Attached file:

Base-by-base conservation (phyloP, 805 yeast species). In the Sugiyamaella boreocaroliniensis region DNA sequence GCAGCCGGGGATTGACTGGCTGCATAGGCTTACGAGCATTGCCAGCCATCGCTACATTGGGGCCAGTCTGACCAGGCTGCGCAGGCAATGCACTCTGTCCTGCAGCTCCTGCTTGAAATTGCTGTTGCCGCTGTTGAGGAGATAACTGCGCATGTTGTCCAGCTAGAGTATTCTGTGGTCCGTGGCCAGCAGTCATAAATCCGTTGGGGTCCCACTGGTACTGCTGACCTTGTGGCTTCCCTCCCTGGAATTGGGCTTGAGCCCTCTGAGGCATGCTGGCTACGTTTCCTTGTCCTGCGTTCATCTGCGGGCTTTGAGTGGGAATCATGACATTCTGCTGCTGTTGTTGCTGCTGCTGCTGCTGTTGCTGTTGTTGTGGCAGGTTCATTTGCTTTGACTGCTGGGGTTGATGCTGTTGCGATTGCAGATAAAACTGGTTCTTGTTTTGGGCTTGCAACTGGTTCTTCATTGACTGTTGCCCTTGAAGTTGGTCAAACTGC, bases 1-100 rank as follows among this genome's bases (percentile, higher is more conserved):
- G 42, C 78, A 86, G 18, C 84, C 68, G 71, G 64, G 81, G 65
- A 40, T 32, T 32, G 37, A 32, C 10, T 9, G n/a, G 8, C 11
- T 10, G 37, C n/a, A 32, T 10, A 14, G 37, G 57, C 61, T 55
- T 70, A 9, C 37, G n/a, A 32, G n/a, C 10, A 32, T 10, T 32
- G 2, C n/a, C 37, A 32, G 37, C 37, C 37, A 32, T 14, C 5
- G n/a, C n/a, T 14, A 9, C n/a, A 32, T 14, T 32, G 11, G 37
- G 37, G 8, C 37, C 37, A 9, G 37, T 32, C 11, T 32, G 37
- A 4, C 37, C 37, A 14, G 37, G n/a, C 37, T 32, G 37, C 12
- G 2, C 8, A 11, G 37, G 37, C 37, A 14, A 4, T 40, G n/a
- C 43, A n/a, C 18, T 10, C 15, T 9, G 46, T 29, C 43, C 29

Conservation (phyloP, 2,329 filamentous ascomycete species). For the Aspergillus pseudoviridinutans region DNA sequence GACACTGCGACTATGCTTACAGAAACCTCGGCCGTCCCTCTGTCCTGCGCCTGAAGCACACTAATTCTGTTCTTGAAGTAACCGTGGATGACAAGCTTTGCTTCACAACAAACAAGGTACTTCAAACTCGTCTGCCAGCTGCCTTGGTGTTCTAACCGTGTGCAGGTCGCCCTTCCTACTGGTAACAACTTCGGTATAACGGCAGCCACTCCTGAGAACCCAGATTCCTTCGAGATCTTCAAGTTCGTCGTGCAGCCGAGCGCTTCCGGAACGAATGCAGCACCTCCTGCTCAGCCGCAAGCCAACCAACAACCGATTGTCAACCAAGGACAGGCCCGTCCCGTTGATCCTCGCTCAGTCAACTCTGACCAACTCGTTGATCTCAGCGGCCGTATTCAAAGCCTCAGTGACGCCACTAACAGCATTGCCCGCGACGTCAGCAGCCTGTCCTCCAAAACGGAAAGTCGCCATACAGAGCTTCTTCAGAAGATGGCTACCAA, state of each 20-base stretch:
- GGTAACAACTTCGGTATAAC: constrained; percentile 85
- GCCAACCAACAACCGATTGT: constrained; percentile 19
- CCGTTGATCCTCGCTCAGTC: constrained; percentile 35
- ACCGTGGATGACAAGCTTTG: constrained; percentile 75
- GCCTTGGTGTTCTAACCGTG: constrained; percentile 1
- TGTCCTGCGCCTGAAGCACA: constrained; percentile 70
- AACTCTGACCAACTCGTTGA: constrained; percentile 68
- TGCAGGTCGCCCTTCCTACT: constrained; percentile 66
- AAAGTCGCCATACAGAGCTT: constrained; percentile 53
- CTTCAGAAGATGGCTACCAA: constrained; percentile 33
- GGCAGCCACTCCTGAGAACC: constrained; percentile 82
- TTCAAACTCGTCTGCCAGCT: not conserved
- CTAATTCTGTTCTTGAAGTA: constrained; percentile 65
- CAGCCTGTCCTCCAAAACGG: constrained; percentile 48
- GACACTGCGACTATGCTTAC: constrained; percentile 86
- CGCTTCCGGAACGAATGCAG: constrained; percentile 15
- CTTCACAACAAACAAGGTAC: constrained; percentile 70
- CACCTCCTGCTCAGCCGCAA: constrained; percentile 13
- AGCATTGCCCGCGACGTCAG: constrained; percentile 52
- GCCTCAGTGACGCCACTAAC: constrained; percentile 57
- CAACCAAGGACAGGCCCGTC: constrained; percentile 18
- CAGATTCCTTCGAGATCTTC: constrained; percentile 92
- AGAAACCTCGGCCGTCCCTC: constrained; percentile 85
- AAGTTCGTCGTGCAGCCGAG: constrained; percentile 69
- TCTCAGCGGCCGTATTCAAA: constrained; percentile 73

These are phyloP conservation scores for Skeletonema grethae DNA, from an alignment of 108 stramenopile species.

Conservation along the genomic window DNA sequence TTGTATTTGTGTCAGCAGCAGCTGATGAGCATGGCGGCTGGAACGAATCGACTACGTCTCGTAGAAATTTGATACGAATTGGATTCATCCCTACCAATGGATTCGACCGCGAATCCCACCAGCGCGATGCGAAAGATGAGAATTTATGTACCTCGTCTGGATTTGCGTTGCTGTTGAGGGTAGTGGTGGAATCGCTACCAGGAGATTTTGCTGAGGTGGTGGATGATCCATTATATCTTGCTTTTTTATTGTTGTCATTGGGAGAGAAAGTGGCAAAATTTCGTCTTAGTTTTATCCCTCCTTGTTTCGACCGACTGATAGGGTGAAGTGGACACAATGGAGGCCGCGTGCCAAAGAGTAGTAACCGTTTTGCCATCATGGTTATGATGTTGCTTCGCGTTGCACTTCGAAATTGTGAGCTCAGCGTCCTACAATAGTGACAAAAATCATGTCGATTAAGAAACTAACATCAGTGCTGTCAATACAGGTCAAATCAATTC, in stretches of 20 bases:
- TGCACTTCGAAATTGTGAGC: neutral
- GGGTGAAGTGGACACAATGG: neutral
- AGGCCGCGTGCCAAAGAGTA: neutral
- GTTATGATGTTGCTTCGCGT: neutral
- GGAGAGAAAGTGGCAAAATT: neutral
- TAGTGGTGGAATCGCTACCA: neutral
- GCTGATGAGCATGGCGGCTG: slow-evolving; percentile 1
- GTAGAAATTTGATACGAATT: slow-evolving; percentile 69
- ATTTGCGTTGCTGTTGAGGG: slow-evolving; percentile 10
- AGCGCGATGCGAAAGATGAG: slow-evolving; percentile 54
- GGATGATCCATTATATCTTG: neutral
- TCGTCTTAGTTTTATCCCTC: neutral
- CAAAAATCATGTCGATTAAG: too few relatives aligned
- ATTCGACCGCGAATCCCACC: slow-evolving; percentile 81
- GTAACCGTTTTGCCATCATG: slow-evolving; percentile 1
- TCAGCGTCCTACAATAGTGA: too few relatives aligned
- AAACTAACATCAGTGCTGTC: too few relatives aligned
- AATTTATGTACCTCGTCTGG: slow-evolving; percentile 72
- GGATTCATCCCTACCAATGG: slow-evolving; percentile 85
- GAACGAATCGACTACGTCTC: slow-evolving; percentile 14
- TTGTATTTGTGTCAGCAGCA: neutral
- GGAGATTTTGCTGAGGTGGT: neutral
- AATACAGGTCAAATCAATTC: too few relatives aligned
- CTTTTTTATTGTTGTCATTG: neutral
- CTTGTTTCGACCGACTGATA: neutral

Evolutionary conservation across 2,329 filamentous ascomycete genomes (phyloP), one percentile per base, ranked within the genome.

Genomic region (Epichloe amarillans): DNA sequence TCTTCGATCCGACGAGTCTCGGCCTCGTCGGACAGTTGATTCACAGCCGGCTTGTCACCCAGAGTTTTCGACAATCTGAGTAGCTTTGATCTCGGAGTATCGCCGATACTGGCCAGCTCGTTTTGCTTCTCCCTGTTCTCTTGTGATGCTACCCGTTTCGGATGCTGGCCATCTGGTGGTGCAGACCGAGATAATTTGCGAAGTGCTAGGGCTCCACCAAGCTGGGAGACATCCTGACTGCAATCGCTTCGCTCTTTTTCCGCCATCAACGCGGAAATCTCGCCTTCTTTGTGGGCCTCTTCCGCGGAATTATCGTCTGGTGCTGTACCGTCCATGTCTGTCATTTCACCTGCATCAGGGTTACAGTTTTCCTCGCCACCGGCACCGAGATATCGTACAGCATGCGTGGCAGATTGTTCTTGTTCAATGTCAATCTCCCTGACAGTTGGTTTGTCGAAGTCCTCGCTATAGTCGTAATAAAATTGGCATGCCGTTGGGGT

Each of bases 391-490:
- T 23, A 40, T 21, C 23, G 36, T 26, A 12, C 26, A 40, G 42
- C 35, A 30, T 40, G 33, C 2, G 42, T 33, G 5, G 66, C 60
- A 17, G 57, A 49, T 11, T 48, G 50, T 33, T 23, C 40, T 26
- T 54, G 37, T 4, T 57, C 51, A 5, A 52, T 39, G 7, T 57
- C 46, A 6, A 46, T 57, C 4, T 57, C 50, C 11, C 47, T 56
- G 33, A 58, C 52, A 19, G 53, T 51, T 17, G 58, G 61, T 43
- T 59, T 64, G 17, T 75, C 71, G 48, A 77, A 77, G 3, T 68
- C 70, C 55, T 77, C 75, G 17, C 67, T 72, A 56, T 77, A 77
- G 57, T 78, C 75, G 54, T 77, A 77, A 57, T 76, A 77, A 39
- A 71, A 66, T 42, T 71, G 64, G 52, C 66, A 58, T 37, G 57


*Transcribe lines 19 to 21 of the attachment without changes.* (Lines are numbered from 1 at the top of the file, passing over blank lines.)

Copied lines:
- AACTCTGACCAACTCGTTGA: constrained; percentile 68
- TGCAGGTCGCCCTTCCTACT: constrained; percentile 66
- AAAGTCGCCATACAGAGCTT: constrained; percentile 53